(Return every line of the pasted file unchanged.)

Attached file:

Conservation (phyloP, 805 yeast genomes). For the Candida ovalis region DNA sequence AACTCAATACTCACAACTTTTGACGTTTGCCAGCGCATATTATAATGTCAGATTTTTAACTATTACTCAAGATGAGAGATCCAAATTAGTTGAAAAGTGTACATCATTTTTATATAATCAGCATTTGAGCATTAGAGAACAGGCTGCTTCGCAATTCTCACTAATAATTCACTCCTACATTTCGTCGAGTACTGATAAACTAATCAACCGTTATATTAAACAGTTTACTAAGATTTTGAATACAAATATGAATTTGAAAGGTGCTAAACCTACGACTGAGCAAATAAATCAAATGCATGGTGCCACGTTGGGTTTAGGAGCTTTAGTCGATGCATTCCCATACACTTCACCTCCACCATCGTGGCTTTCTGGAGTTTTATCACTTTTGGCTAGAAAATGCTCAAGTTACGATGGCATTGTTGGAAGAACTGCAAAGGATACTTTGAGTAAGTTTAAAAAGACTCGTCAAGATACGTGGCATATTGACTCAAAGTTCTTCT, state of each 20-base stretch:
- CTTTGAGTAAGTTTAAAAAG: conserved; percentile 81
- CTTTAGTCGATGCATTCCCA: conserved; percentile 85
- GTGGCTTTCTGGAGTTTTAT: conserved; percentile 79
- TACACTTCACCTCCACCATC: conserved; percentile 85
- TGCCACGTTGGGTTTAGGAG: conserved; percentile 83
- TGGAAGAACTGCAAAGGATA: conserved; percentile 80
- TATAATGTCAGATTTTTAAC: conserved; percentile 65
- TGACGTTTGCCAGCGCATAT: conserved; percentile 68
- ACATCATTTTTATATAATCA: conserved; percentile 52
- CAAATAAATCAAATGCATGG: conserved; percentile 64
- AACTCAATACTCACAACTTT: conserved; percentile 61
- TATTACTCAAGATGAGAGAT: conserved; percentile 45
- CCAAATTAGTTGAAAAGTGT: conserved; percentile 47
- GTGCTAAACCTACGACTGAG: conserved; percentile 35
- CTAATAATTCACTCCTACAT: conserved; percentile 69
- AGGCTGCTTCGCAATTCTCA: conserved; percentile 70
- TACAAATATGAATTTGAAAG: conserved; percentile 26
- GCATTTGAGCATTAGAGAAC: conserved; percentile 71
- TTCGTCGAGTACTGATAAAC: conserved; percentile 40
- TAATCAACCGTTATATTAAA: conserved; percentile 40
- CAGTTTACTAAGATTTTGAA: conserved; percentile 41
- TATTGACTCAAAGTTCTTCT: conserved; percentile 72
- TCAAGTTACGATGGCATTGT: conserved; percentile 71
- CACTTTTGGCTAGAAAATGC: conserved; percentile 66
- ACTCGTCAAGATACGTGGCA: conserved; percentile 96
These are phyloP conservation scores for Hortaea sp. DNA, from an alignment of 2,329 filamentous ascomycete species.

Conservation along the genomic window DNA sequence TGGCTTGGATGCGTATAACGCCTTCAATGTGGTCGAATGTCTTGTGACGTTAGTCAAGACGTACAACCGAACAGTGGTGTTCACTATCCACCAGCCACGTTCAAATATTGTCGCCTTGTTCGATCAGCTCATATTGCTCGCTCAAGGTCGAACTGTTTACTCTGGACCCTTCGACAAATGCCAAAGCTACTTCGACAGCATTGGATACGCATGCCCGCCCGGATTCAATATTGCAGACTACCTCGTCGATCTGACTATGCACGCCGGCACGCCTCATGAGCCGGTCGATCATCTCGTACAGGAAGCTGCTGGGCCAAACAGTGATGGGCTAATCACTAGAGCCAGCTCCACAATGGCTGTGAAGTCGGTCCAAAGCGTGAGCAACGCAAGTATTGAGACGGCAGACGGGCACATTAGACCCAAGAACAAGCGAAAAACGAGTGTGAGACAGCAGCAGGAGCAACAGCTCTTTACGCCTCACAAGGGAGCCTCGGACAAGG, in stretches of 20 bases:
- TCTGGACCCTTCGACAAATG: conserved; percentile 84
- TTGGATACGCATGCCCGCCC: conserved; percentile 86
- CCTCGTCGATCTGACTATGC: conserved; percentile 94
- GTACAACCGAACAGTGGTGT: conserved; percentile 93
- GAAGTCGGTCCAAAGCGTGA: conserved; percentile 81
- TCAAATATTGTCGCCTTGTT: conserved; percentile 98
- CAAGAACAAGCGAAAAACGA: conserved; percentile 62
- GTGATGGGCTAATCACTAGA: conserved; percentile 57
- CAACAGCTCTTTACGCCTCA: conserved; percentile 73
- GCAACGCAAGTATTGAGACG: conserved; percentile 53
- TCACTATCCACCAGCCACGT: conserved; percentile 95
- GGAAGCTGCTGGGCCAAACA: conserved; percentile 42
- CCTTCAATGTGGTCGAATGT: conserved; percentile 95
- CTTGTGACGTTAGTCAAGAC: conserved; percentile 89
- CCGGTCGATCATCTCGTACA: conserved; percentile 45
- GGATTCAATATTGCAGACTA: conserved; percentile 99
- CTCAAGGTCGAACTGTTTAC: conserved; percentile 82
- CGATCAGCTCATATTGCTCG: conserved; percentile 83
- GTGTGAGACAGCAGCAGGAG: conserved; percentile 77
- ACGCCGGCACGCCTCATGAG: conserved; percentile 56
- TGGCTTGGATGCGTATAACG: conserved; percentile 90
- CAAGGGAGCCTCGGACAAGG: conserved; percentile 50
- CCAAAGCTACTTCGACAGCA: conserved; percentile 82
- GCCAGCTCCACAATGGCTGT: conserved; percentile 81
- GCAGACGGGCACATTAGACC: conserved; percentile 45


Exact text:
Conservation (phyloP, 805 yeast genomes). For the Candida ovalis region DNA sequence AACTCAATACTCACAACTTTTGACGTTTGCCAGCGCATATTATAATGTCAGATTTTTAACTATTACTCAAGATGAGAGATCCAAATTAGTTGAAAAGTGTACATCATTTTTATATAATCAGCATTTGAGCATTAGAGAACAGGCTGCTTCGCAATTCTCACTAATAATTCACTCCTACATTTCGTCGAGTACTGATAAACTAATCAACCGTTATATTAAACAGTTTACTAAGATTTTGAATACAAATATGAATTTGAAAGGTGCTAAACCTACGACTGAGCAAATAAATCAAATGCATGGTGCCACGTTGGGTTTAGGAGCTTTAGTCGATGCATTCCCATACACTTCACCTCCACCATCGTGGCTTTCTGGAGTTTTATCACTTTTGGCTAGAAAATGCTCAAGTTACGATGGCATTGTTGGAAGAACTGCAAAGGATACTTTGAGTAAGTTTAAAAAGACTCGTCAAGATACGTGGCATATTGACTCAAAGTTCTTCT, state of each 20-base stretch:
- CTTTGAGTAAGTTTAAAAAG: conserved; percentile 81
- CTTTAGTCGATGCATTCCCA: conserved; percentile 85
- GTGGCTTTCTGGAGTTTTAT: conserved; percentile 79
- TACACTTCACCTCCACCATC: conserved; percentile 85
- TGCCACGTTGGGTTTAGGAG: conserved; percentile 83
- TGGAAGAACTGCAAAGGATA: conserved; percentile 80
- TATAATGTCAGATTTTTAAC: conserved; percentile 65
- TGACGTTTGCCAGCGCATAT: conserved; percentile 68
- ACATCATTTTTATATAATCA: conserved; percentile 52
- CAAATAAATCAAATGCATGG: conserved; percentile 64
- AACTCAATACTCACAACTTT: conserved; percentile 61
- TATTACTCAAGATGAGAGAT: conserved; percentile 45
- CCAAATTAGTTGAAAAGTGT: conserved; percentile 47
- GTGCTAAACCTACGACTGAG: conserved; percentile 35
- CTAATAATTCACTCCTACAT: conserved; percentile 69
- AGGCTGCTTCGCAATTCTCA: conserved; percentile 70
- TACAAATATGAATTTGAAAG: conserved; percentile 26
- GCATTTGAGCATTAGAGAAC: conserved; percentile 71
- TTCGTCGAGTACTGATAAAC: conserved; percentile 40
- TAATCAACCGTTATATTAAA: conserved; percentile 40
- CAGTTTACTAAGATTTTGAA: conserved; percentile 41
- TATTGACTCAAAGTTCTTCT: conserved; percentile 72
- TCAAGTTACGATGGCATTGT: conserved; percentile 71
- CACTTTTGGCTAGAAAATGC: conserved; percentile 66
- ACTCGTCAAGATACGTGGCA: conserved; percentile 96
These are phyloP conservation scores for Hortaea sp. DNA, from an alignment of 2,329 filamentous ascomycete species.

Conservation along the genomic window DNA sequence TGGCTTGGATGCGTATAACGCCTTCAATGTGGTCGAATGTCTTGTGACGTTAGTCAAGACGTACAACCGAACAGTGGTGTTCACTATCCACCAGCCACGTTCAAATATTGTCGCCTTGTTCGATCAGCTCATATTGCTCGCTCAAGGTCGAACTGTTTACTCTGGACCCTTCGACAAATGCCAAAGCTACTTCGACAGCATTGGATACGCATGCCCGCCCGGATTCAATATTGCAGACTACCTCGTCGATCTGACTATGCACGCCGGCACGCCTCATGAGCCGGTCGATCATCTCGTACAGGAAGCTGCTGGGCCAAACAGTGATGGGCTAATCACTAGAGCCAGCTCCACAATGGCTGTGAAGTCGGTCCAAAGCGTGAGCAACGCAAGTATTGAGACGGCAGACGGGCACATTAGACCCAAGAACAAGCGAAAAACGAGTGTGAGACAGCAGCAGGAGCAACAGCTCTTTACGCCTCACAAGGGAGCCTCGGACAAGG, in stretches of 20 bases:
- TCTGGACCCTTCGACAAATG: conserved; percentile 84
- TTGGATACGCATGCCCGCCC: conserved; percentile 86
- CCTCGTCGATCTGACTATGC: conserved; percentile 94
- GTACAACCGAACAGTGGTGT: conserved; percentile 93
- GAAGTCGGTCCAAAGCGTGA: conserved; percentile 81
- TCAAATATTGTCGCCTTGTT: conserved; percentile 98
- CAAGAACAAGCGAAAAACGA: conserved; percentile 62
- GTGATGGGCTAATCACTAGA: conserved; percentile 57
- CAACAGCTCTTTACGCCTCA: conserved; percentile 73
- GCAACGCAAGTATTGAGACG: conserved; percentile 53
- TCACTATCCACCAGCCACGT: conserved; percentile 95
- GGAAGCTGCTGGGCCAAACA: conserved; percentile 42
- CCTTCAATGTGGTCGAATGT: conserved; percentile 95
- CTTGTGACGTTAGTCAAGAC: conserved; percentile 89
- CCGGTCGATCATCTCGTACA: conserved; percentile 45
- GGATTCAATATTGCAGACTA: conserved; percentile 99
- CTCAAGGTCGAACTGTTTAC: conserved; percentile 82
- CGATCAGCTCATATTGCTCG: conserved; percentile 83
- GTGTGAGACAGCAGCAGGAG: conserved; percentile 77
- ACGCCGGCACGCCTCATGAG: conserved; percentile 56
- TGGCTTGGATGCGTATAACG: conserved; percentile 90
- CAAGGGAGCCTCGGACAAGG: conserved; percentile 50
- CCAAAGCTACTTCGACAGCA: conserved; percentile 82
- GCCAGCTCCACAATGGCTGT: conserved; percentile 81
- GCAGACGGGCACATTAGACC: conserved; percentile 45